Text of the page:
Cablegate: Prt Team Leader's Conference - Moving Forward

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P 131409Z AUG 08




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1. (SBU) Begin Summary: The message of the July 6-7 Team Leader's
Conference was clear: Provincial Reconstruction Teams (PRTs) must
lay the groundwork for Iraqis to assume greater responsibility,
which will occur sooner rather than later. State-DoD cooperation
will be essential as DoD turns its attention from combat operations
to civilian-led capacity building. Ambassador Crocker challenged
team leaders to be actively involved with their Iraqi counterparts,
and remain sensitive to the present reality that Iraqis want to
govern their own country. How quickly we thin out will depend on
candid PRT assessments of progress. General Petraeus echoed
Ambassador Crocker's sentiments and provided his overall assessment
of the security situation and what that means for the future of
PRTs. In his view, now that the security situation has improved,
the Coalition is increasingly able to shift its focus from combat
operations to capacity building. Other presenters, representing 23
different offices and agencies, built on the themes expressed by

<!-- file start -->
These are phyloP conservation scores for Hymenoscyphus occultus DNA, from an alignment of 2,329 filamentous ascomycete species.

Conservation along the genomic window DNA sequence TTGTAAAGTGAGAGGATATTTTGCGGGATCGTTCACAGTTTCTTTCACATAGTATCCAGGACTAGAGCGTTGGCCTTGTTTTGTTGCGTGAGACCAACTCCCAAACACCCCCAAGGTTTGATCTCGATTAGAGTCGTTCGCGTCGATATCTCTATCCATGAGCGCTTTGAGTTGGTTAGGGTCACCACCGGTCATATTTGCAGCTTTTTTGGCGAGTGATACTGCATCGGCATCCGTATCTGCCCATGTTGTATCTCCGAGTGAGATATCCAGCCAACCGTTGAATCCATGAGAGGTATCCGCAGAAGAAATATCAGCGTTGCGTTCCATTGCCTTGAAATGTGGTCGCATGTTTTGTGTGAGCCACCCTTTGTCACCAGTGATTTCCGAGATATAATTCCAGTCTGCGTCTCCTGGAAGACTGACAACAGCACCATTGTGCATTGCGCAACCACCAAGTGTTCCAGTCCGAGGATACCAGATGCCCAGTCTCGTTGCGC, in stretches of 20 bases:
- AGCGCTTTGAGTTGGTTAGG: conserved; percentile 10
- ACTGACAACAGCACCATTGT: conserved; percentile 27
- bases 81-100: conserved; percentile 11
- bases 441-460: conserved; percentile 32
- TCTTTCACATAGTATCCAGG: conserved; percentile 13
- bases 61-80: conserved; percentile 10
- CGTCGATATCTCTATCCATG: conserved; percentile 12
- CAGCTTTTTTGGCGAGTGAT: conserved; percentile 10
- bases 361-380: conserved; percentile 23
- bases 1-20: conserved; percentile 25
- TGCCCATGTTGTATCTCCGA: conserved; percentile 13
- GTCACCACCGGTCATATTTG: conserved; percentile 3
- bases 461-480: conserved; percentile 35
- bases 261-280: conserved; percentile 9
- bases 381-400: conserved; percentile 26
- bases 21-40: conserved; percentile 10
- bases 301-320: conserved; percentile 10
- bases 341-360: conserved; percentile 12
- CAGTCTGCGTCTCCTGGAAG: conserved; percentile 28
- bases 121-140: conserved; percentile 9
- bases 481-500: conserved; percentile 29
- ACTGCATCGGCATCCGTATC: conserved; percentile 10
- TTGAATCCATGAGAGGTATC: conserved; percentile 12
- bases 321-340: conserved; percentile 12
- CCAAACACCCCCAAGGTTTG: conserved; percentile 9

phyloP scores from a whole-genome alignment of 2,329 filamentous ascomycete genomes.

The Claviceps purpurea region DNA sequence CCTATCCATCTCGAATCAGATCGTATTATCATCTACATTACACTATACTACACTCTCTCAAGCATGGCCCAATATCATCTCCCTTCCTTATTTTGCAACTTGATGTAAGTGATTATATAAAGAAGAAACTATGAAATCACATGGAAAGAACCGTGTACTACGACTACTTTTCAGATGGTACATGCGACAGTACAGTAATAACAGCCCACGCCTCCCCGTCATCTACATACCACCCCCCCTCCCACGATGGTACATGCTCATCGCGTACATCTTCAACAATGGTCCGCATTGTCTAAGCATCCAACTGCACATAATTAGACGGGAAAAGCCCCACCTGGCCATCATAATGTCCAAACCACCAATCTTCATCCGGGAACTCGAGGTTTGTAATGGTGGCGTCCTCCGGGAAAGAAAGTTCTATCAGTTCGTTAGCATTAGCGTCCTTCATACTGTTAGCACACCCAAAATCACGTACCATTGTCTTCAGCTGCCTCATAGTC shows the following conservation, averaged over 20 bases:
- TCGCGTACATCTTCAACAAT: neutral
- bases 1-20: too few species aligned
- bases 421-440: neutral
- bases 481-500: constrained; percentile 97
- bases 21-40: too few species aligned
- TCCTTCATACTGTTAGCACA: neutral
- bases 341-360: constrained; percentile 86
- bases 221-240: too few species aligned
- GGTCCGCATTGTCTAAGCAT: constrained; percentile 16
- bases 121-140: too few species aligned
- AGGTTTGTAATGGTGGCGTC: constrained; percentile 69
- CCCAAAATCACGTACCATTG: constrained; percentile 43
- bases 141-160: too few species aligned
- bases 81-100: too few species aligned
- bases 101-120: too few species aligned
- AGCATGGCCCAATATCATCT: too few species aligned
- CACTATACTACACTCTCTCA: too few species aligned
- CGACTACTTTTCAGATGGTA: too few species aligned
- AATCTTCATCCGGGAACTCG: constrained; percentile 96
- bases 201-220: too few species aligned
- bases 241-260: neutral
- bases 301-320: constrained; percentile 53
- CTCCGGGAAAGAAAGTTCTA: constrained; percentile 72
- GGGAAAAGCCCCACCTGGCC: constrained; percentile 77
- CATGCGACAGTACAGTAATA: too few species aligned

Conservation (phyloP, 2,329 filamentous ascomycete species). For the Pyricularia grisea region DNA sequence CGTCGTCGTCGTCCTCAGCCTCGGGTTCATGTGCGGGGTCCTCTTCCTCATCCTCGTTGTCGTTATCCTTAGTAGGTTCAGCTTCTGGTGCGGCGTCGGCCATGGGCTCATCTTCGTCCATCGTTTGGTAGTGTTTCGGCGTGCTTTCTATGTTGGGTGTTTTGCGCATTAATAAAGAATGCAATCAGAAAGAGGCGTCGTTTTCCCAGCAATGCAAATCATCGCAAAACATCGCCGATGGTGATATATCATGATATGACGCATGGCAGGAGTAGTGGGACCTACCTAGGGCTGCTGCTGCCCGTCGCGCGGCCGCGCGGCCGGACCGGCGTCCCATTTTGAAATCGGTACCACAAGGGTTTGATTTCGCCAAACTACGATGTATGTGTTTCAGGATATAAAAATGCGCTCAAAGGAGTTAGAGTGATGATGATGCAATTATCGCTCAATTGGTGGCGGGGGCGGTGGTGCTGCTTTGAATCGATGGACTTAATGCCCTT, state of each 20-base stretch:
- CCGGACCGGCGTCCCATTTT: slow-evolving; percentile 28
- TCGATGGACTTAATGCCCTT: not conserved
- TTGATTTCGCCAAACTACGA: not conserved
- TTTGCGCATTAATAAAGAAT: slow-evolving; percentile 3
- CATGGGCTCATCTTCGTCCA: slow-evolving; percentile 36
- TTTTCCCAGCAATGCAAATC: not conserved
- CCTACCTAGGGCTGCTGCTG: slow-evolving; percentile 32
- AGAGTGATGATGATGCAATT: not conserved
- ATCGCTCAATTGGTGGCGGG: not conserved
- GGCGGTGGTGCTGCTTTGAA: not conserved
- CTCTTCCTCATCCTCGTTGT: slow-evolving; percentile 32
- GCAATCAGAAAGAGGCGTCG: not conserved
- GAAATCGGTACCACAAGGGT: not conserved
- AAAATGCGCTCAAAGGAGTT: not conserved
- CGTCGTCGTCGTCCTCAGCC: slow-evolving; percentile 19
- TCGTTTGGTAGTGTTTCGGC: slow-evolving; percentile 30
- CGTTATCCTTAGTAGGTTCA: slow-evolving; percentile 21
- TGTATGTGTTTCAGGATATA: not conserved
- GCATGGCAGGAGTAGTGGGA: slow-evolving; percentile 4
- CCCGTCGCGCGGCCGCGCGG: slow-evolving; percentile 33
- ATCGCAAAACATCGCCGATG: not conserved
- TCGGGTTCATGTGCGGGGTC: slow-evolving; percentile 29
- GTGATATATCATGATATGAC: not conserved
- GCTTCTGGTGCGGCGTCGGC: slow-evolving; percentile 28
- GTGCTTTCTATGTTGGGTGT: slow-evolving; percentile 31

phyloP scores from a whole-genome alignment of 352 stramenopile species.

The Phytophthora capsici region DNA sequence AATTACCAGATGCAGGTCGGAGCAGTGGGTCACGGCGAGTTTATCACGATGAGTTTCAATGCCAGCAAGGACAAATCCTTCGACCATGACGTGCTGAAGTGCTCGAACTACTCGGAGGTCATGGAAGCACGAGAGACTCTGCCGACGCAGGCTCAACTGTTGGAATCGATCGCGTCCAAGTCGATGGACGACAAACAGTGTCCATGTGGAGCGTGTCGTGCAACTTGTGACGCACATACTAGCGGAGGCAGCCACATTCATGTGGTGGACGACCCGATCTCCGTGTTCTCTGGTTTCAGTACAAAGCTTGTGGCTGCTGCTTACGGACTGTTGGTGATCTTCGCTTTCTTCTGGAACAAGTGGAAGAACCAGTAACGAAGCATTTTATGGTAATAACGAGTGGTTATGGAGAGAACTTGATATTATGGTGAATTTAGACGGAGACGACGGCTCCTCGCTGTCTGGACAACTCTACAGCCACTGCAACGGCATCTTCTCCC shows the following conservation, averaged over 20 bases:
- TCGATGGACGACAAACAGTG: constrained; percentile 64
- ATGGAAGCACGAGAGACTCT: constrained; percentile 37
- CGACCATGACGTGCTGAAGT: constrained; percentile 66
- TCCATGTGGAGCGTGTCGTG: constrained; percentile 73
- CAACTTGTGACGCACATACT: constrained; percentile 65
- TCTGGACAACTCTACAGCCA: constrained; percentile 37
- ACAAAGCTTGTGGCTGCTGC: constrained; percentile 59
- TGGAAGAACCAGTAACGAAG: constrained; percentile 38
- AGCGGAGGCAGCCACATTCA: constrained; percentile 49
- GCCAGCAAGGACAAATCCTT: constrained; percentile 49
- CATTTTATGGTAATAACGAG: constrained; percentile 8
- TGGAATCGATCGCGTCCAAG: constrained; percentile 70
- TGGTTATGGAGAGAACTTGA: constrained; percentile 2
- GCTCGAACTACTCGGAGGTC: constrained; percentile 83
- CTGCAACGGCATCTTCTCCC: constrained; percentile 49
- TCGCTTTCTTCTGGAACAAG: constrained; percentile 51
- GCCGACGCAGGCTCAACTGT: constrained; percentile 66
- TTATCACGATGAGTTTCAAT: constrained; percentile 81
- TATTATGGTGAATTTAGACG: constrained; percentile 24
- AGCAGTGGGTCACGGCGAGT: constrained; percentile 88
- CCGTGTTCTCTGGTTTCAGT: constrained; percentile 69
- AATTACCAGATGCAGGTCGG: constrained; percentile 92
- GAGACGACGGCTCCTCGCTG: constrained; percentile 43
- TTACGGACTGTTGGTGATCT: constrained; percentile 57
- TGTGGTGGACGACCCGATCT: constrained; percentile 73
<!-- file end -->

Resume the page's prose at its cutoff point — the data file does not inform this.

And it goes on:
Ambassador Crocker and General Petraeus, telling team leaders their
plans for the future.

2. (SBU) All 31 teams were represented, including the teams led by
the Italians and the Koreans. End summary.

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3. (SBU) "Governance is working," remarked Ambassador Crocker as he
opened the conference. "We know it because it's being targeted," he
continued, referring to recent attacks on government institutions
and the judiciary. He was optimistic that we would continue to make
advances in many areas, but encouraged participants not to overstate
those advances when reporting. "Tell it straight," he said, "put up
flags. Progress in Iraq is not linear; one step forward is often
accompanied by two steps back." In other words, "don't put lipstick
on a pig." The Ambassador then relayed to participants the three
big issues on his mind: provincial elections, the nature of
U.S.-Iraqi relations in the future, and how to work ourselves out of
a job.

4. (SBU) Provincial Elections: Ambassador Crocker was circumspect
when talking about whether provincial elections would occur, opting
not to predict. Instead, he offered an assessment of the elections
process. The Ambassador said there was likely to be an open-list
system, which allows voters to choose individual candidates rather
than a party that would likely create certain challenges. The major
concerns will be security and process. Iraq struggles with a
largely uneducated electorate with little experience in how an
open-list system works, and there will be security challenges